• Going topless or naked at somewhere like the Dubai Rugby 7s (yes, it has happened), is likely to get you arrested. Police tolerance of western excesses at such events only stretches so far.
What to wear to work in Dubai
  • Women can usually wear much the same clothing as they'd wear to a similar job in their home country, although anything extreme should be toned down a bit. You'll see shortish skirts, tight tops, etc in many places. However, check with the company before arriving about any special rules, or be conservative when you first arrive until it's clear what is acceptable.
  • Males in most indoor and outdoor environments would be expected to wear long trousers. Shorts are only seen on swimming pool attendants, tennis coaches, etc. A collared shirt (short or long sleeve) would be standard in most cases, depending on the job. A tie is commonplace, and expected in many jobs. A suit or jacket not so much - check with the company.

A note about the climate - natural fabrics (cotton, linen, wool) suit many people better than artificial fabrics (polyester) due to the ability to "breathe" better. Some people may like to keep something warm handy for the office - the A/C can be quite cool in many places.

What to wear in other emirates
  • Abu Dhabi - is a bit more conservative than Dubai. Men wearing shorts are likely to stand out more, same with women wearing short skirts, tight t-shirts, and/or strappy tops. Arrest is still unlikely but a warning or comment is more likely.
  • Ras Al Khaimah - slightly more conservative than Abu Dhabi. Probably not by intention, just as a consequence of a smaller number of westerners. In the expat / foreign owned property developments, things are less conservative.
  • Ajman, Fujairah, Umm Al Quwain - more conservative than Abu Dhabi. Westerners with uncovered shoulders and knees will stand out, and might be made to feel uncomfortable. Unknown what the risk of warning, arrest, or fine is. Normal beach clothing at the beach should be fine.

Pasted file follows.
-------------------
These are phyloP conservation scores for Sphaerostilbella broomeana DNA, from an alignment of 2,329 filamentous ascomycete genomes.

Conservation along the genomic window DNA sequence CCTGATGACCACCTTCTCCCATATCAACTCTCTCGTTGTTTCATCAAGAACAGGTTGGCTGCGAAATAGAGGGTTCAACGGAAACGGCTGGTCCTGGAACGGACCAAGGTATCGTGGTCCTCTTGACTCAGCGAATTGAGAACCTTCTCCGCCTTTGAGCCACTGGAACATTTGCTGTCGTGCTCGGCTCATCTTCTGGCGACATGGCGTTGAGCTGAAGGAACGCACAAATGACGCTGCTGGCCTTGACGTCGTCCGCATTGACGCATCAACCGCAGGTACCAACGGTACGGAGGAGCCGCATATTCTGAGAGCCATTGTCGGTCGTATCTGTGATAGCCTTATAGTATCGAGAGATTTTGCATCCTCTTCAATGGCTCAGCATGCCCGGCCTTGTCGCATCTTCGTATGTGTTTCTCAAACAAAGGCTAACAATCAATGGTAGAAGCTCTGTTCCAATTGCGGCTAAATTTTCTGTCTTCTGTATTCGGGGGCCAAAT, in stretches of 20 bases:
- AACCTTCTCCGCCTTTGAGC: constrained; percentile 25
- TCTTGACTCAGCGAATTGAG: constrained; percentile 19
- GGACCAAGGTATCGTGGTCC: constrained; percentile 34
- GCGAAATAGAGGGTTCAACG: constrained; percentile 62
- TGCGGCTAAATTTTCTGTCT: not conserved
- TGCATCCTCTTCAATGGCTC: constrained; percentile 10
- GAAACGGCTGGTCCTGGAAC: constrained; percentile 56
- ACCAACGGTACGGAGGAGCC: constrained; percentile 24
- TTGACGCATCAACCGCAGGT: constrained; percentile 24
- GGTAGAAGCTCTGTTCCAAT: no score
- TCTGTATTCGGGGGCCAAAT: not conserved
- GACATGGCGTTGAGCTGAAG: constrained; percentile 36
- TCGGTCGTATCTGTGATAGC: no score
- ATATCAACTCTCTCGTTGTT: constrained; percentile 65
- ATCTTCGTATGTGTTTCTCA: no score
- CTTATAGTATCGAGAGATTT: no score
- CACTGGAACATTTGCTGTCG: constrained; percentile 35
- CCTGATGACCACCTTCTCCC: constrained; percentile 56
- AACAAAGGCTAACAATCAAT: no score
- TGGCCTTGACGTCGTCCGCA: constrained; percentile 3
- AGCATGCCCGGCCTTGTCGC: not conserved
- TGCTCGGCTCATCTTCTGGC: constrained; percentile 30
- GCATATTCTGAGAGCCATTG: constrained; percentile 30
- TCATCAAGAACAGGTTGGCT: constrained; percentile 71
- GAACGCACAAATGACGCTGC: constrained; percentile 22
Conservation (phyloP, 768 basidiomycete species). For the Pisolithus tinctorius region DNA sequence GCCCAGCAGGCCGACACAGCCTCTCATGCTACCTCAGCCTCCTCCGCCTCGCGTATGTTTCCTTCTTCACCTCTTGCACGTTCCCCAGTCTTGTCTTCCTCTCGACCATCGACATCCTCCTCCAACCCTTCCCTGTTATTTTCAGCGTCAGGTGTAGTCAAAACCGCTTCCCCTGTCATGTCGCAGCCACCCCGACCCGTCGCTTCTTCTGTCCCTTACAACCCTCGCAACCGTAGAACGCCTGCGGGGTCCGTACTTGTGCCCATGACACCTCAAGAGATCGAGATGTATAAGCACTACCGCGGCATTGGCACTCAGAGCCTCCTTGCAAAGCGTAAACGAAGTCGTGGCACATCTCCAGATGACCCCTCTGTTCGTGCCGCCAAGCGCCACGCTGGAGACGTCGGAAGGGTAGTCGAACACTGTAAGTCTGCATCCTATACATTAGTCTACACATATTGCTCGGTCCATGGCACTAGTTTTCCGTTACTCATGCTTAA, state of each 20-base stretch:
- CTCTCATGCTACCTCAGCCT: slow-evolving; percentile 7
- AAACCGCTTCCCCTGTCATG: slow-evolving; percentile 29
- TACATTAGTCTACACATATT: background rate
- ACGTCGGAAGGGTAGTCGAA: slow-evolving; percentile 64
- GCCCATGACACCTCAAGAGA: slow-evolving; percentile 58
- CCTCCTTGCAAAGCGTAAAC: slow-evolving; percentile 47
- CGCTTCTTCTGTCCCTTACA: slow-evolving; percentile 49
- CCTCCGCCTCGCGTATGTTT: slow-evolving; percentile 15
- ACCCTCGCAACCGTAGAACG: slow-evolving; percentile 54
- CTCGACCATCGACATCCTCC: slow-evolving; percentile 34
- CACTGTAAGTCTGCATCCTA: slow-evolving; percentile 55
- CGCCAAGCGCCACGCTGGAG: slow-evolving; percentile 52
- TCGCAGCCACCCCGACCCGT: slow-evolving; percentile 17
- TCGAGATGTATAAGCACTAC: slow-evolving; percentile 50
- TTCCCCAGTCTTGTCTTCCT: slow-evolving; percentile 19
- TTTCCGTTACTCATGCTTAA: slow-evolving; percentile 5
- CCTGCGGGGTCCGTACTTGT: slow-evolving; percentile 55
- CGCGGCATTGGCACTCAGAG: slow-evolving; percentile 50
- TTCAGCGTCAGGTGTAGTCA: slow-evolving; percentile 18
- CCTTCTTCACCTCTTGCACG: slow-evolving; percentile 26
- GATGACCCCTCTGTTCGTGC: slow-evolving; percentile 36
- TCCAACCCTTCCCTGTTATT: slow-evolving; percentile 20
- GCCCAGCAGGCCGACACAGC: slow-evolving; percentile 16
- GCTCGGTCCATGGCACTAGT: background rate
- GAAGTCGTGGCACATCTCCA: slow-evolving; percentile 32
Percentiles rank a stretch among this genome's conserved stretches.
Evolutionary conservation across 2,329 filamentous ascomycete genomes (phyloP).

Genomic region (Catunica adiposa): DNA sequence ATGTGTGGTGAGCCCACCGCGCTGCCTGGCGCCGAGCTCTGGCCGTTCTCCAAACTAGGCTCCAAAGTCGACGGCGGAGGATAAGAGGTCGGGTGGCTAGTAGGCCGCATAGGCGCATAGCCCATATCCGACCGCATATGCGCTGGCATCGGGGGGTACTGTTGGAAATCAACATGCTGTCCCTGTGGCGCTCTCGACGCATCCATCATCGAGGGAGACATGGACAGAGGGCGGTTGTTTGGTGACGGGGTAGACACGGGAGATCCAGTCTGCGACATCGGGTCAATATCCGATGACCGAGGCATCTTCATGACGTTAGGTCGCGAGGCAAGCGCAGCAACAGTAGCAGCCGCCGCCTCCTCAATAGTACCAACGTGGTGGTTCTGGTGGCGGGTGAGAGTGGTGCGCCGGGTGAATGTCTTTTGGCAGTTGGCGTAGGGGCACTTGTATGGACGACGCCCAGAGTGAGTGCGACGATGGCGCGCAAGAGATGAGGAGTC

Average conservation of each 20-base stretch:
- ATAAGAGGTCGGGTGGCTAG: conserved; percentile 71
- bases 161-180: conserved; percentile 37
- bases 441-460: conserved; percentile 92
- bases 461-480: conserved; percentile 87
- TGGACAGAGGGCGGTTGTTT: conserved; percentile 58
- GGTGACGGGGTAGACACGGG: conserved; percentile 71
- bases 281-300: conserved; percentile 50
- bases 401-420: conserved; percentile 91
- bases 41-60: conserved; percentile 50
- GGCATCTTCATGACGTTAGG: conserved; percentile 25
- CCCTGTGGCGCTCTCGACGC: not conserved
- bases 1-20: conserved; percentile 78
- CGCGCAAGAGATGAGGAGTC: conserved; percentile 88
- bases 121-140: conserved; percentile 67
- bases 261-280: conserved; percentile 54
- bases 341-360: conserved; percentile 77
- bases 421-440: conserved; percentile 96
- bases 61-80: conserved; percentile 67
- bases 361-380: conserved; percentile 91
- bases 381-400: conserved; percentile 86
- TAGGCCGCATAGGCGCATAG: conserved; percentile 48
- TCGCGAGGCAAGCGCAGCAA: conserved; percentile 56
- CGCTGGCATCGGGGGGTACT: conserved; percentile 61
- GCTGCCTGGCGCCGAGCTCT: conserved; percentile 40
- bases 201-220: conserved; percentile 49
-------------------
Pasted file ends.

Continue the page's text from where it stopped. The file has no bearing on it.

• Sharjah - has strict decency laws about what to wear (introduced in 2001?). Apparently knees and shoulders must be covered for both men and women, however, it's clear when walking through a Sharjah shopping mall that the actual tolerance level is higher than what is expected by law. Nevertheless, Sharjah rules can be inconsistent and surprising at the best of times, so it's probably a good idea to be more circumspect if living in or visiting Sharjah. Men are also not supposed to wear jewellery such as earrings, necklaces, and bangles. Unknown if a Prince Albert falls into the disallowed category.
  • Sharjah also doesn't like long hair for men - 4 young long-haired male members of a local rock band had their ID cards taken by the Sharjah Police, and were told to report to Sharjah Police HQ where they had mugshot photographs taken, and then received a haircut. An officer at the Sharjah Criminal Investigation Department (CID) apparently said "Long hair is strictly prohibited for men. If we catch any man with long hair, we will have his hair cut." Reported in the Gulf News 12 August 2010.
  • In towns and villages away from the bright city lights, people with naked legs and shoulders will stand out much more, and might be confronted about their dress sense. However, doing a bit of desert driving (dune bashing) in shorts and t-shirts is acceptable.
Dress code during Ramadan
  • During Ramadan it is important to be more respectful. Men wearing shorts and women with uncovered shoulders in Dubai will probably still not be arrested but it would be prudent to be more considerate of Emirati culture and religion.
  • In other emirates during Ramadan you really should cover those knees and shoulders.
Don't run naked at the beach
  • On 04 July 2010, a British man appeared in the Abu Dhabi Court of Misdemeanours and pleaded not guilty to violating public decency. The court case was adjourned.
  • He had been arrested on 16 June 2010 when his swimsuit allegedly fell off, and held in jail until his court appearance. His lawyer, Faiza Moussa, said his bathing suit fell off "because the water was moving fast back and forth". It was not made clear whether the fast back and forth motion of the water was due to the weather, or something the man was doing. Perhaps his lawyer didn't know.
Wearing t-shirts in Dubai with pictures of naked women on them
  • In June 2009, Raffi Nernekian discovered that wearing a t-shirt in Dubai with a photo of a nude Victoria Beckham on it results in a one month jail sentence for offending public decency, followed by deportation (reported in The Telegraph (UK) on 25 June 2009).
  • Mr Nernekian was arrested after an argument with an Emirati man who had approached him in a bakery in Dubai to point out that his t-shirt was inapproriate.
  • The item of clothing was a Marc Jacobs skin cancer awareness tshirt with the slogan "Protect the skin you're in" on it. The letter 'Y' in just the spot you'd expect it to be, and Ms Beckham's breasts obscured by her hands.
Last update Sunday 15-Dec-2013. Page development 4L 5C.